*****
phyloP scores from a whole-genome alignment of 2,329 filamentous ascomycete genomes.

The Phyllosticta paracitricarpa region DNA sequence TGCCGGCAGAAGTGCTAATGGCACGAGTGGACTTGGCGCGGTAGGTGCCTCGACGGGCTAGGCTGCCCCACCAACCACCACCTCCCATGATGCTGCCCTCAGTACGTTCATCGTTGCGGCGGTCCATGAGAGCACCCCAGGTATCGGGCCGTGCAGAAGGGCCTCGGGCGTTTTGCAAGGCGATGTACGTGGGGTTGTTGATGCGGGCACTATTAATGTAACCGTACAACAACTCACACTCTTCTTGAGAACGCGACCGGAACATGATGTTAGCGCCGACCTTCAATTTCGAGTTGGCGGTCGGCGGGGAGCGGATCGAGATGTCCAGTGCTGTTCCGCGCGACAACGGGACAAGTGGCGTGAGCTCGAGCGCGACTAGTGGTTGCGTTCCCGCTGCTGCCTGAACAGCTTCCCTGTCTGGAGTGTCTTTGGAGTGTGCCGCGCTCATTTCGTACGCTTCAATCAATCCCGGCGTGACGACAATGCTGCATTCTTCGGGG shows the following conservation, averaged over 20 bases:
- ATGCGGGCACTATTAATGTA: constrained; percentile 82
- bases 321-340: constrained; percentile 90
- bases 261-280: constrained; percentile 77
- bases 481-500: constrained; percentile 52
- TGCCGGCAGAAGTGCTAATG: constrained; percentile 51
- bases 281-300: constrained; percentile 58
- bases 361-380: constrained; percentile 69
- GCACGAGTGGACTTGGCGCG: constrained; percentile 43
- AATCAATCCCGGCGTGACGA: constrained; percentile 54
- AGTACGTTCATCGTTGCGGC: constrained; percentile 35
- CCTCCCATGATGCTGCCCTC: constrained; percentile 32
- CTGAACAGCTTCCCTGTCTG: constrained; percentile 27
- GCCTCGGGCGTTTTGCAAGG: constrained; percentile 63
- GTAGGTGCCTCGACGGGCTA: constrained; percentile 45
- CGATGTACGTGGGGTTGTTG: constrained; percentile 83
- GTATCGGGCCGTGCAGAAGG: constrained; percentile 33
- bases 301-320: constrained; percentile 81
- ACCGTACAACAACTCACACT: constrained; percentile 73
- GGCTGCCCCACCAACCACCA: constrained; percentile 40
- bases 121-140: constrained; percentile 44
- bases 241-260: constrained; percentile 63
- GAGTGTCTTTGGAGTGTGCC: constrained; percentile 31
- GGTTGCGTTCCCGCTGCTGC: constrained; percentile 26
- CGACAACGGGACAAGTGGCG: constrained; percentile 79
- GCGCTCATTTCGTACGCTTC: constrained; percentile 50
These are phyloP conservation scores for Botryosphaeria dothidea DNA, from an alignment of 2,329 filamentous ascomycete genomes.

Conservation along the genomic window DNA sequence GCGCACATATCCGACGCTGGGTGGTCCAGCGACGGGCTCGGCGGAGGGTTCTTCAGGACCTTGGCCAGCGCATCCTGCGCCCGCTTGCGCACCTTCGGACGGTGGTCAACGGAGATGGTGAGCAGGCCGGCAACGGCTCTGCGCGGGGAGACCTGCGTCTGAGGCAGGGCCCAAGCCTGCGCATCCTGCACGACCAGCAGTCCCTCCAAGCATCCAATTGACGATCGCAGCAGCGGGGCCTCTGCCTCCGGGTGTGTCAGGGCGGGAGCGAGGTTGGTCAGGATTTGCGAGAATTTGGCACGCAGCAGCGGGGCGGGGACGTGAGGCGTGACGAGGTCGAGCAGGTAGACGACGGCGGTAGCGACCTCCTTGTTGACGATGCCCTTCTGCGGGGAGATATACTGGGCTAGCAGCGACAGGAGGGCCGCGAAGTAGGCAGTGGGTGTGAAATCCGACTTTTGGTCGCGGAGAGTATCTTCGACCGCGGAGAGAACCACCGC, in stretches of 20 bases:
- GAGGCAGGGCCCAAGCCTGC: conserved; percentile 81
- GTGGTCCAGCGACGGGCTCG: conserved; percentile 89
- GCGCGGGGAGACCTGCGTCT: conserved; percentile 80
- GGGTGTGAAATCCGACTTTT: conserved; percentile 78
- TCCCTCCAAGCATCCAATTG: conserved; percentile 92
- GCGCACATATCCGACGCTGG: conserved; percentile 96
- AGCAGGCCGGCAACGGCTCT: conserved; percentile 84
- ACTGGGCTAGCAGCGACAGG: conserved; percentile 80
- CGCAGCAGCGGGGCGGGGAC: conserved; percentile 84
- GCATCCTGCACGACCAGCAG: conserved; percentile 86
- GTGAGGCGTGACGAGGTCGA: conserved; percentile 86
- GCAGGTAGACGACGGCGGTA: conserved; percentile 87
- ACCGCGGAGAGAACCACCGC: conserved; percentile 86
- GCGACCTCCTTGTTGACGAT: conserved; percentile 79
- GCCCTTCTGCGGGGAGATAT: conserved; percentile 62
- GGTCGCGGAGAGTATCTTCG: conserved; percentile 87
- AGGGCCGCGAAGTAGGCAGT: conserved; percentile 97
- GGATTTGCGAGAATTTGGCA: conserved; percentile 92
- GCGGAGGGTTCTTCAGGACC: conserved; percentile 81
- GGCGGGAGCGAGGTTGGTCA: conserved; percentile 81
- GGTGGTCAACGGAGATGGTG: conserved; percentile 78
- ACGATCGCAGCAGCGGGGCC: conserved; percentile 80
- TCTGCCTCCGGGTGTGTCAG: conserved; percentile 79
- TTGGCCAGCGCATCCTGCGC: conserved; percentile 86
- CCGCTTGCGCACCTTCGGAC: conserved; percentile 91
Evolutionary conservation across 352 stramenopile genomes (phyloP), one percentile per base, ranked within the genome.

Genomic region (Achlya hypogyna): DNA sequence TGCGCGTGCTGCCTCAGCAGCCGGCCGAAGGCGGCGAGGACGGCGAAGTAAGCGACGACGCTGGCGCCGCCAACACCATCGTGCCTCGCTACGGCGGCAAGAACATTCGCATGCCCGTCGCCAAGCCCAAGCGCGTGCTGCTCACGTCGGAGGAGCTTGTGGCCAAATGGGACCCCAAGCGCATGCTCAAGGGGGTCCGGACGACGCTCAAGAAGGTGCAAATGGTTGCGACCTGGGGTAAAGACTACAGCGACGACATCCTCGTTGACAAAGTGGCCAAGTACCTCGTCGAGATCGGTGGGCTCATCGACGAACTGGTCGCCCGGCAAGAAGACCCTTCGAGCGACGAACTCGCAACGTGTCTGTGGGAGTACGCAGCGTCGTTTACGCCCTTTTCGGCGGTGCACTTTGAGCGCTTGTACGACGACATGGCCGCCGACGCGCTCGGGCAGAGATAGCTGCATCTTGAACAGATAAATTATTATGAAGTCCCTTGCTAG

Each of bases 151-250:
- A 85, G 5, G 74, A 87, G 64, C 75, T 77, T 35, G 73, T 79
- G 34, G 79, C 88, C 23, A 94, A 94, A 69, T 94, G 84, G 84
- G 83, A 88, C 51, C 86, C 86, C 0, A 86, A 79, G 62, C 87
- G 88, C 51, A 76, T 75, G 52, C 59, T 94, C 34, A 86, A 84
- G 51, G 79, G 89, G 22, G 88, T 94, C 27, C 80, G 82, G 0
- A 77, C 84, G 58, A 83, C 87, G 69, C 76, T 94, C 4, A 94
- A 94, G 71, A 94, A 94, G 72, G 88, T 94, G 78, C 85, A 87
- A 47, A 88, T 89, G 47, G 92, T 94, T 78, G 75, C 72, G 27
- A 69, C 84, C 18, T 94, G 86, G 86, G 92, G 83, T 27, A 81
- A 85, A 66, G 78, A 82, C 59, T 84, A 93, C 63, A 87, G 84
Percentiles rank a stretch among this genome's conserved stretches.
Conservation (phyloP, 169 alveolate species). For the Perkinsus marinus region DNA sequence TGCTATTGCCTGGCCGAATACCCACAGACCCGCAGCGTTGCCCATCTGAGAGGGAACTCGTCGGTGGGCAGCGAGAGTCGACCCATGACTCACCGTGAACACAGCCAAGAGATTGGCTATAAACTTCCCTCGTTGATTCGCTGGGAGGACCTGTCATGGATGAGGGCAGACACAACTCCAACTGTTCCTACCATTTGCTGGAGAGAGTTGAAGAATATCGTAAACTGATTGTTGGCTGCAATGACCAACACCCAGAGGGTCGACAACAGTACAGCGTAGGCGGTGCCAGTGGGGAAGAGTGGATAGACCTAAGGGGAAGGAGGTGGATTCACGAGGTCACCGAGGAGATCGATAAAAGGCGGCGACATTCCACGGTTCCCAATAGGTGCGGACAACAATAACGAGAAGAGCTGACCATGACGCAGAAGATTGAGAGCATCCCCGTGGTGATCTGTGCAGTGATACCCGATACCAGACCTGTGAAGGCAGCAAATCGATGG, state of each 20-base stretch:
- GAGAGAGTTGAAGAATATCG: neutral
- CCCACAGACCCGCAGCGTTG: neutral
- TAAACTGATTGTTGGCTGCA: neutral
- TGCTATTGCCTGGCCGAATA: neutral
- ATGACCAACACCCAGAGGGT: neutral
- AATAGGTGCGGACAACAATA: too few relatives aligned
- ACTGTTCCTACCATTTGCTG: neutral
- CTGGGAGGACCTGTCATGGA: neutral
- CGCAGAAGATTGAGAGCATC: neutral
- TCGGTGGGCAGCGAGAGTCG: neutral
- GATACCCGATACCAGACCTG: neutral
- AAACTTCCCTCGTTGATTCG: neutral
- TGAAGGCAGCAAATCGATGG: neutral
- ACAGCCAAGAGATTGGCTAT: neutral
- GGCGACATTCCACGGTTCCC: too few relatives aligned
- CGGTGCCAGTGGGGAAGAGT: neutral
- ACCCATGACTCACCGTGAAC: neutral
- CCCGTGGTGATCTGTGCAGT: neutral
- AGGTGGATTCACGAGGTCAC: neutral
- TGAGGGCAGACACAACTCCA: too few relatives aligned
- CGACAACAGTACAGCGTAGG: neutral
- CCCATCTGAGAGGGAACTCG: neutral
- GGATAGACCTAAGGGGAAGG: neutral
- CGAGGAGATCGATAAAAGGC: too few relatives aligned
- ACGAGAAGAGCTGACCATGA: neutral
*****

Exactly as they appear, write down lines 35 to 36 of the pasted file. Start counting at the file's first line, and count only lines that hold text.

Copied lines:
- GCGCACATATCCGACGCTGG: conserved; percentile 96
- AGCAGGCCGGCAACGGCTCT: conserved; percentile 84